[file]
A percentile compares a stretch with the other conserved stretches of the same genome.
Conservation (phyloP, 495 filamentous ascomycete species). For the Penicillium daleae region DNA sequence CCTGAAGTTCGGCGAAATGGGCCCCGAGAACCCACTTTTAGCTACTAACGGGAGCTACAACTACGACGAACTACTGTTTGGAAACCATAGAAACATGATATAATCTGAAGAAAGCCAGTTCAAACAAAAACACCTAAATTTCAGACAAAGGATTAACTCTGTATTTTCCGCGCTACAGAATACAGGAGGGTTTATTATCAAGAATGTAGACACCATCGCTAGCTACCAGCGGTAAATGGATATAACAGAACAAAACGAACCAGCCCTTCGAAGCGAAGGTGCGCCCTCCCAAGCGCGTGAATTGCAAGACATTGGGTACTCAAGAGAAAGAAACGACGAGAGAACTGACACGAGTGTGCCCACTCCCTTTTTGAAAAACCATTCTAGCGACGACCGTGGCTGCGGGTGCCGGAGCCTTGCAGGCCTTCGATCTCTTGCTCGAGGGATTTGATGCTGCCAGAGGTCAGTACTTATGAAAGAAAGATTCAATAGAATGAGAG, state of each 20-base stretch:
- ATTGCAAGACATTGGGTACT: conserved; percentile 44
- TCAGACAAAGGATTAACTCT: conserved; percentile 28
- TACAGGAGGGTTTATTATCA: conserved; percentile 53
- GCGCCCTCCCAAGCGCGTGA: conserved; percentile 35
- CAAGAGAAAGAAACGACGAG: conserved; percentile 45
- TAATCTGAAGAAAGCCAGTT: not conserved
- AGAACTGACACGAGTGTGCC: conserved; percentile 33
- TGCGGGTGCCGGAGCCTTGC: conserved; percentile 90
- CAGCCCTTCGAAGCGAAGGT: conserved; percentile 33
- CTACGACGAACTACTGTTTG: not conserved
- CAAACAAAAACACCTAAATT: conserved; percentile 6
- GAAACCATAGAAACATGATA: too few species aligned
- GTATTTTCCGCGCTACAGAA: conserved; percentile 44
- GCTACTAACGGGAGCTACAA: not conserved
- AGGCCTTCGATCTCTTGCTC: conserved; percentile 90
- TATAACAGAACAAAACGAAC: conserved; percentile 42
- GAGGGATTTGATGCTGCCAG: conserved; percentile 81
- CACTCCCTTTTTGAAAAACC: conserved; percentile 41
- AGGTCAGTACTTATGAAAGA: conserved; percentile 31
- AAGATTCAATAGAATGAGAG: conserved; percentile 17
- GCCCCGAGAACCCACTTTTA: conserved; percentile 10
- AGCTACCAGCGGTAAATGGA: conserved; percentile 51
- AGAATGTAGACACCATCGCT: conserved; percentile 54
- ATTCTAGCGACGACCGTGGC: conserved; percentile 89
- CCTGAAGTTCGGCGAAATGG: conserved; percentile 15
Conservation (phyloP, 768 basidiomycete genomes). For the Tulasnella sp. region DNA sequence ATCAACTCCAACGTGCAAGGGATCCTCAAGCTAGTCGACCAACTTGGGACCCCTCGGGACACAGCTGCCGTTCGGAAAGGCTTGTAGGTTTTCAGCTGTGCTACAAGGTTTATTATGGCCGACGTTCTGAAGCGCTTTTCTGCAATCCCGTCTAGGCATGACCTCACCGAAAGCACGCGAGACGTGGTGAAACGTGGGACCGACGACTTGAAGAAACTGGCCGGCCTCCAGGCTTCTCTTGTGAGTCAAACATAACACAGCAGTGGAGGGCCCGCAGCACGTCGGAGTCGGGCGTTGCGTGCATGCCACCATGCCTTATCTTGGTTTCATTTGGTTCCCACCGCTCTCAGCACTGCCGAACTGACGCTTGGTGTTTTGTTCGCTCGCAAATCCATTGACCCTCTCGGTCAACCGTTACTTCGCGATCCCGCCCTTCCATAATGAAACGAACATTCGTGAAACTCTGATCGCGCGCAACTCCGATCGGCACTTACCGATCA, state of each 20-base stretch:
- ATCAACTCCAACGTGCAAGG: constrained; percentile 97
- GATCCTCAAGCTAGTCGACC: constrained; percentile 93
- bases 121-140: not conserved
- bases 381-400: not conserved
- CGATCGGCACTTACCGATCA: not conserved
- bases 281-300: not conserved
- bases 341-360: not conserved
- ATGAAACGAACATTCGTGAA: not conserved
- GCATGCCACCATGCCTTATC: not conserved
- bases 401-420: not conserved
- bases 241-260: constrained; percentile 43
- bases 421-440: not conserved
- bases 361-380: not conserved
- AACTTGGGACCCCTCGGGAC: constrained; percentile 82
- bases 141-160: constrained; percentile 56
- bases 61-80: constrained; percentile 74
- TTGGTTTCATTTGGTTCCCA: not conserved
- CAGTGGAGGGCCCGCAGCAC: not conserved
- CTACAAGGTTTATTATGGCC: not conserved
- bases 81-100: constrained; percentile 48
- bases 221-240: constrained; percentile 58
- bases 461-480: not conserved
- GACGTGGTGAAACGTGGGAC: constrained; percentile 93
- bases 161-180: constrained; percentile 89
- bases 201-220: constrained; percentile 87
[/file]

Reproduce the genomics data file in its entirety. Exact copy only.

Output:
A percentile compares a stretch with the other conserved stretches of the same genome.
Conservation (phyloP, 495 filamentous ascomycete species). For the Penicillium daleae region DNA sequence CCTGAAGTTCGGCGAAATGGGCCCCGAGAACCCACTTTTAGCTACTAACGGGAGCTACAACTACGACGAACTACTGTTTGGAAACCATAGAAACATGATATAATCTGAAGAAAGCCAGTTCAAACAAAAACACCTAAATTTCAGACAAAGGATTAACTCTGTATTTTCCGCGCTACAGAATACAGGAGGGTTTATTATCAAGAATGTAGACACCATCGCTAGCTACCAGCGGTAAATGGATATAACAGAACAAAACGAACCAGCCCTTCGAAGCGAAGGTGCGCCCTCCCAAGCGCGTGAATTGCAAGACATTGGGTACTCAAGAGAAAGAAACGACGAGAGAACTGACACGAGTGTGCCCACTCCCTTTTTGAAAAACCATTCTAGCGACGACCGTGGCTGCGGGTGCCGGAGCCTTGCAGGCCTTCGATCTCTTGCTCGAGGGATTTGATGCTGCCAGAGGTCAGTACTTATGAAAGAAAGATTCAATAGAATGAGAG, state of each 20-base stretch:
- ATTGCAAGACATTGGGTACT: conserved; percentile 44
- TCAGACAAAGGATTAACTCT: conserved; percentile 28
- TACAGGAGGGTTTATTATCA: conserved; percentile 53
- GCGCCCTCCCAAGCGCGTGA: conserved; percentile 35
- CAAGAGAAAGAAACGACGAG: conserved; percentile 45
- TAATCTGAAGAAAGCCAGTT: not conserved
- AGAACTGACACGAGTGTGCC: conserved; percentile 33
- TGCGGGTGCCGGAGCCTTGC: conserved; percentile 90
- CAGCCCTTCGAAGCGAAGGT: conserved; percentile 33
- CTACGACGAACTACTGTTTG: not conserved
- CAAACAAAAACACCTAAATT: conserved; percentile 6
- GAAACCATAGAAACATGATA: too few species aligned
- GTATTTTCCGCGCTACAGAA: conserved; percentile 44
- GCTACTAACGGGAGCTACAA: not conserved
- AGGCCTTCGATCTCTTGCTC: conserved; percentile 90
- TATAACAGAACAAAACGAAC: conserved; percentile 42
- GAGGGATTTGATGCTGCCAG: conserved; percentile 81
- CACTCCCTTTTTGAAAAACC: conserved; percentile 41
- AGGTCAGTACTTATGAAAGA: conserved; percentile 31
- AAGATTCAATAGAATGAGAG: conserved; percentile 17
- GCCCCGAGAACCCACTTTTA: conserved; percentile 10
- AGCTACCAGCGGTAAATGGA: conserved; percentile 51
- AGAATGTAGACACCATCGCT: conserved; percentile 54
- ATTCTAGCGACGACCGTGGC: conserved; percentile 89
- CCTGAAGTTCGGCGAAATGG: conserved; percentile 15
Conservation (phyloP, 768 basidiomycete genomes). For the Tulasnella sp. region DNA sequence ATCAACTCCAACGTGCAAGGGATCCTCAAGCTAGTCGACCAACTTGGGACCCCTCGGGACACAGCTGCCGTTCGGAAAGGCTTGTAGGTTTTCAGCTGTGCTACAAGGTTTATTATGGCCGACGTTCTGAAGCGCTTTTCTGCAATCCCGTCTAGGCATGACCTCACCGAAAGCACGCGAGACGTGGTGAAACGTGGGACCGACGACTTGAAGAAACTGGCCGGCCTCCAGGCTTCTCTTGTGAGTCAAACATAACACAGCAGTGGAGGGCCCGCAGCACGTCGGAGTCGGGCGTTGCGTGCATGCCACCATGCCTTATCTTGGTTTCATTTGGTTCCCACCGCTCTCAGCACTGCCGAACTGACGCTTGGTGTTTTGTTCGCTCGCAAATCCATTGACCCTCTCGGTCAACCGTTACTTCGCGATCCCGCCCTTCCATAATGAAACGAACATTCGTGAAACTCTGATCGCGCGCAACTCCGATCGGCACTTACCGATCA, state of each 20-base stretch:
- ATCAACTCCAACGTGCAAGG: constrained; percentile 97
- GATCCTCAAGCTAGTCGACC: constrained; percentile 93
- bases 121-140: not conserved
- bases 381-400: not conserved
- CGATCGGCACTTACCGATCA: not conserved
- bases 281-300: not conserved
- bases 341-360: not conserved
- ATGAAACGAACATTCGTGAA: not conserved
- GCATGCCACCATGCCTTATC: not conserved
- bases 401-420: not conserved
- bases 241-260: constrained; percentile 43
- bases 421-440: not conserved
- bases 361-380: not conserved
- AACTTGGGACCCCTCGGGAC: constrained; percentile 82
- bases 141-160: constrained; percentile 56
- bases 61-80: constrained; percentile 74
- TTGGTTTCATTTGGTTCCCA: not conserved
- CAGTGGAGGGCCCGCAGCAC: not conserved
- CTACAAGGTTTATTATGGCC: not conserved
- bases 81-100: constrained; percentile 48
- bases 221-240: constrained; percentile 58
- bases 461-480: not conserved
- GACGTGGTGAAACGTGGGAC: constrained; percentile 93
- bases 161-180: constrained; percentile 89
- bases 201-220: constrained; percentile 87